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Two Words to Strengthen Your School Culture Two Words to Strengthen Your School Culture

Two Words to Strengthen Your School Culture

Erin Werra Erin Werra Edtech Thought Leader
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Thank you.

These really are the two most perfect words to appreciate an achievement, gesture, personality, skills, and more. 

Break down the phrase and you will discover the two components of its transformative power.

Thank: There’s an element of gratitude, which we always need more of in the world. In fact, studies show practicing gratitude makes humans happier

You: Ideally, the recipient is the only person mentioned. There’s no confusion—they are the beneficiary of the gratitude, and the spotlight shines on them alone.

 Too often we can fall into a pattern of skipping the celebration of service, or compacting it into a mass message or event. But to truly have an impact on culture, let’s go back to basics. 


Maybe not quite that far back. After all, stationery and penmanship are fine tools to share thanks, but we’re trying to scale the effort. 

To make an impact, we must shift the mindset that thanks is perfunctory, utilitarian, and practical. 


Three targets that shift thanks from a polite reflex to a culture builder

Expressions of gratitude must be sincere, simple, and specific if they are to do the heavy lifting of raising the entire school culture to a new level.




False or forced words just won’t ring true, but at the same time, praising others doesn’t always come naturally to everyone. Strategies to combat this are twofold: wait until someone really wows you, or make it a mindful practice to identify a handful of folks who deserve a good word. 


The more audacious the show, the harder it is to believe it’s sincere, so add just the right amount of fanfare. While it may be perfectly natural to swing from the chandelier for some, others would rather fall through a crack in the floor than kick up their heels. Even the most stoic or bashful deserve a pat on the back (but probably not literally).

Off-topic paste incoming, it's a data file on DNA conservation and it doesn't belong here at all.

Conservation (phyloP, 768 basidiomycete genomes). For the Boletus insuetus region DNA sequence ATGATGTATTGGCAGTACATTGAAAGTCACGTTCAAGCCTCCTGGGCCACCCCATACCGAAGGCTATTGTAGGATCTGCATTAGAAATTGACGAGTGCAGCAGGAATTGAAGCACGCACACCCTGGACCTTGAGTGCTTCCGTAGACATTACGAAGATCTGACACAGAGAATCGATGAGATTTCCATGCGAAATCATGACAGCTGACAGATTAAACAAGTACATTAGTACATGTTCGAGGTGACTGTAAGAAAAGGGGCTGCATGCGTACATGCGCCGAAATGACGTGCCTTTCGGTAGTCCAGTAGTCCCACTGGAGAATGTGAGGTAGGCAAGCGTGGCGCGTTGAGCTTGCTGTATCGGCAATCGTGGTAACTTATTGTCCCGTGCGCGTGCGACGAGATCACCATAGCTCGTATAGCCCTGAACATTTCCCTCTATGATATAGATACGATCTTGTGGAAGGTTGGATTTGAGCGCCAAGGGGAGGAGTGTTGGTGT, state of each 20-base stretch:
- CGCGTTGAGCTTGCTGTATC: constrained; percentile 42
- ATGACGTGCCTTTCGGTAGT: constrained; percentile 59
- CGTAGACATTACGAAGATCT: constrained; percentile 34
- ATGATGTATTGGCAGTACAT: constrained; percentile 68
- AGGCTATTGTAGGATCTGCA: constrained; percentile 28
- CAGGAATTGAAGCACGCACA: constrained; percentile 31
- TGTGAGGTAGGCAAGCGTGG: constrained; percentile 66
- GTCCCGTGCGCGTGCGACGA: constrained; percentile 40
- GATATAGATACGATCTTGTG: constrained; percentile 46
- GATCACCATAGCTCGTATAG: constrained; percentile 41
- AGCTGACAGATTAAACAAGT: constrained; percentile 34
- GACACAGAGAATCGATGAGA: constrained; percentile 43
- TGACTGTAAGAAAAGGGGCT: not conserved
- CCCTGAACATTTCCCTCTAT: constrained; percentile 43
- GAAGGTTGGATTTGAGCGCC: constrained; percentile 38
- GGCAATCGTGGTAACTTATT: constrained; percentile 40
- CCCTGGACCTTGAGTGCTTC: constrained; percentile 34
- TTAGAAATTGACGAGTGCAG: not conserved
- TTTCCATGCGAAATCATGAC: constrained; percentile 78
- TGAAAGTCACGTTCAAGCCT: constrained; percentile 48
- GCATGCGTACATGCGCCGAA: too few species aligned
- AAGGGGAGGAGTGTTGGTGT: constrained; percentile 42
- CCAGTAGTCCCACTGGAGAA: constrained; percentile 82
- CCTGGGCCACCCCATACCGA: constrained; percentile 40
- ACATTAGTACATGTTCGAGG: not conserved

Make the message and the media you choose to deliver it suitable to the recipient. A hastily printed certificate is great for kindergarten graduation, not so much for a departing retiree’s last day.

Thanks should require energy, but with any luck and a little planning, it shouldn’t be overwhelming. In your quest to make specificity happen at scale, you’ll need to enlist others to be your eyes and ears. Mentorship programs can help make personalized gratitude more manageable. Plus, thanks doesn’t have to stem from the tippy-top of the org chart in order to have value. A coaching culture is naturally designed to encourage teams and individuals to encourage each other and share feedback both constructive and complimentary.  


A simple, sincere, and specific template

Now that we’ve gazed into gratitude’s navel for a while, it’s time to acknowledge that all this emotional stuff can feel a little prickly. That’s okay. Here’s a quick template to start you off. 

Thanks for [what was given]. 

Seems easy enough right? Maybe too easy? It’s not. 



There’s so much more to school culture than two words. But if you employ them often and well, their impact ripples far and wide.

Follow-up resources: Culture

Find other school culture investments, including an ever-popular survey template.


Erin Werra Erin Werra Edtech Thought Leader
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